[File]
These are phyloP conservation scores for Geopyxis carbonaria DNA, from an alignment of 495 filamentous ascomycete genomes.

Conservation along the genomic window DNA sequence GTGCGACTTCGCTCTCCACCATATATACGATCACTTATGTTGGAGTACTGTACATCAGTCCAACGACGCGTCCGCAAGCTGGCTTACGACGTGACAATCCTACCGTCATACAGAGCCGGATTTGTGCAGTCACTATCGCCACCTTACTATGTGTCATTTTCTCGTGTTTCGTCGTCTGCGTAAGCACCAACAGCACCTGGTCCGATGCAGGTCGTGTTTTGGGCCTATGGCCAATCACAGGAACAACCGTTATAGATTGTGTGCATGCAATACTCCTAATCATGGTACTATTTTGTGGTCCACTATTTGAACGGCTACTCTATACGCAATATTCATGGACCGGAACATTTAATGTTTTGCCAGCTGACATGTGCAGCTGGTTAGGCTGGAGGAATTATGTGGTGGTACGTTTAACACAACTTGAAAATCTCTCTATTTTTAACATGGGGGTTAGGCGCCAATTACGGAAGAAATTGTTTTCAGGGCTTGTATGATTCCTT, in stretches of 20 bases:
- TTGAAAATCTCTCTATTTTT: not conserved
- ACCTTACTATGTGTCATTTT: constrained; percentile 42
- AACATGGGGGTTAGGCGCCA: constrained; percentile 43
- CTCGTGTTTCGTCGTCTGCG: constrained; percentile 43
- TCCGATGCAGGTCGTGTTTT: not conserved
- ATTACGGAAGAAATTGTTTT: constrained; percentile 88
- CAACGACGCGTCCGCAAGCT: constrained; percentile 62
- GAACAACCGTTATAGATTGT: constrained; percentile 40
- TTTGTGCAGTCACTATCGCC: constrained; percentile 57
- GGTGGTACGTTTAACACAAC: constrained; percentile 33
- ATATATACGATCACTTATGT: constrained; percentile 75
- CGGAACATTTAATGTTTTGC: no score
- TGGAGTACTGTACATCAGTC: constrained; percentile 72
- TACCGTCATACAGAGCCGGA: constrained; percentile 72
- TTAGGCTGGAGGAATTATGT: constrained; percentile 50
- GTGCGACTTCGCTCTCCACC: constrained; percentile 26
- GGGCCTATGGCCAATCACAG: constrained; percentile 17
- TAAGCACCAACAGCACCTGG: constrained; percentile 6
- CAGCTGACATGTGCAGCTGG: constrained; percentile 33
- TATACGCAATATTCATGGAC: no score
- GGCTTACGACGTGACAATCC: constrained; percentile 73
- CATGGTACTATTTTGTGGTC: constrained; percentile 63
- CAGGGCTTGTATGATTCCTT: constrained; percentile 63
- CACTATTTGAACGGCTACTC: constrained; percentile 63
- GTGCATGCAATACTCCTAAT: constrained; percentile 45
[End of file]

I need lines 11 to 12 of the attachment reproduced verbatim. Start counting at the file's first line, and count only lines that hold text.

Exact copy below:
- TTTGTGCAGTCACTATCGCC: constrained; percentile 57
- GGTGGTACGTTTAACACAAC: constrained; percentile 33